I was then fed to the wolves at Middle Park Medical Center as the Chief Operations Officer.  MPMC was the nation’s first critical access hospital system in the United States, three hospitals and five clinics under one CAH license.  Here I was Interim CEO twice, Interim CFO and had CIO (chief information officer) added to my permanent job duties.  At one point I was doing MRI’s, COO/CIO and Interim CEO during one month…I did this because I felt a sense of ownership over my work, and my hospital…and the jobs were vacant, patients needed MRI’s and the hospital was without a CEO.

I am sure you all are wondering is this bragging or what?  I can’t lie…I am proud of my accomplishments…however, my point is that up to 2011, I was a negative, toxic employee, at every single job…it all felt the same.  Everything that went wrong was someone’s else’s fault, I did not take ownership on anything.  I despised administration.  Nurses didn’t know how to put a simple chest xray order in, so they must be stupid.  Doctor’s put a generic abd pain on an order for a CT, so they must not have a clue and are on a fishing expedition or paid a percentage of revenue from the hospital.  Why are they calling me in at 3 am for a pinky xray…stupid inconsiderate patients.  We just did 92 radiology exams between the three of us today, but administration won’t give us more help…they don’t care.  I take all of the call, and nobody else helps out.  The EHR is crap…it’s not anything I am doing it is all their fault.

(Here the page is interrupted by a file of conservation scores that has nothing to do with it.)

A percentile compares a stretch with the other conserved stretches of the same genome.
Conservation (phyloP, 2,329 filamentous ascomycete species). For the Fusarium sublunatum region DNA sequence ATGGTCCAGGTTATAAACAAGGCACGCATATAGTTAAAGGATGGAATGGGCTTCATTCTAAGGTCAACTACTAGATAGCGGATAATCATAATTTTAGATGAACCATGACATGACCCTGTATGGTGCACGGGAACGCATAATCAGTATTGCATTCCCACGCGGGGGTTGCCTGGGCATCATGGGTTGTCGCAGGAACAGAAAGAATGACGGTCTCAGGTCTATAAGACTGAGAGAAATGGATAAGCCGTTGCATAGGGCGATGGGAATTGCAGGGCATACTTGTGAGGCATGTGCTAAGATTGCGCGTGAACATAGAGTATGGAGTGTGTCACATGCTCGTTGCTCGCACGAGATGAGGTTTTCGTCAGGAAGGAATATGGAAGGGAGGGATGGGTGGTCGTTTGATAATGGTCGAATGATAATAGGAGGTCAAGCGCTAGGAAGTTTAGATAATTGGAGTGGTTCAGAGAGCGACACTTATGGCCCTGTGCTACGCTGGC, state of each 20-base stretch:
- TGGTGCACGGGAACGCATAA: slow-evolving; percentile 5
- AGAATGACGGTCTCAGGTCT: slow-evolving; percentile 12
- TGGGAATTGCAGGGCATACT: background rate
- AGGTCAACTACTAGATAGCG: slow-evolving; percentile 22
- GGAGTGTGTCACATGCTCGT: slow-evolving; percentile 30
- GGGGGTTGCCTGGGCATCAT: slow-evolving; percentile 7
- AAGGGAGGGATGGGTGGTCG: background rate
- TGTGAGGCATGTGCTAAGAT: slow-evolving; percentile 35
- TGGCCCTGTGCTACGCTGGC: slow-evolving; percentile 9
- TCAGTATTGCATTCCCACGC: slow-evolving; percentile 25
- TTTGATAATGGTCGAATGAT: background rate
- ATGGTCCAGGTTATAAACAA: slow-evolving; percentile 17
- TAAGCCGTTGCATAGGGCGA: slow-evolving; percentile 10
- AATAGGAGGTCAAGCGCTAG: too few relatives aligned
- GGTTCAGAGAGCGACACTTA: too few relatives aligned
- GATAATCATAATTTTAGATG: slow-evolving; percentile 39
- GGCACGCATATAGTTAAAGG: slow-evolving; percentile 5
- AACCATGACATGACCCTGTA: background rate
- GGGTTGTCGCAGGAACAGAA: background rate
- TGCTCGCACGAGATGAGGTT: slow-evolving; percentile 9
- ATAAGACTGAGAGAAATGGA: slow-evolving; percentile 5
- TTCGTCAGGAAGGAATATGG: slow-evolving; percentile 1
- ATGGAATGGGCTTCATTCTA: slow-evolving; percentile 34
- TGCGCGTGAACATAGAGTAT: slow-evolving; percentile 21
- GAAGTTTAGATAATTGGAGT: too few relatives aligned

I was mad at things out of my control, with no knowledge on why they were happening.  I was withdrawing from work and home-life.  I wouldn’t attend any hospital function because I didn’t like anyone, they were all to blame.  I was flying under the radar collecting a paycheck…had my best façade on when dealing with patients.  I hated my job, because nothing ever changes.  I would leave a job because it was everyone else’s fault…because the grass must be greener on the other side, right?

This all sound familiar to you, have you had these thoughts?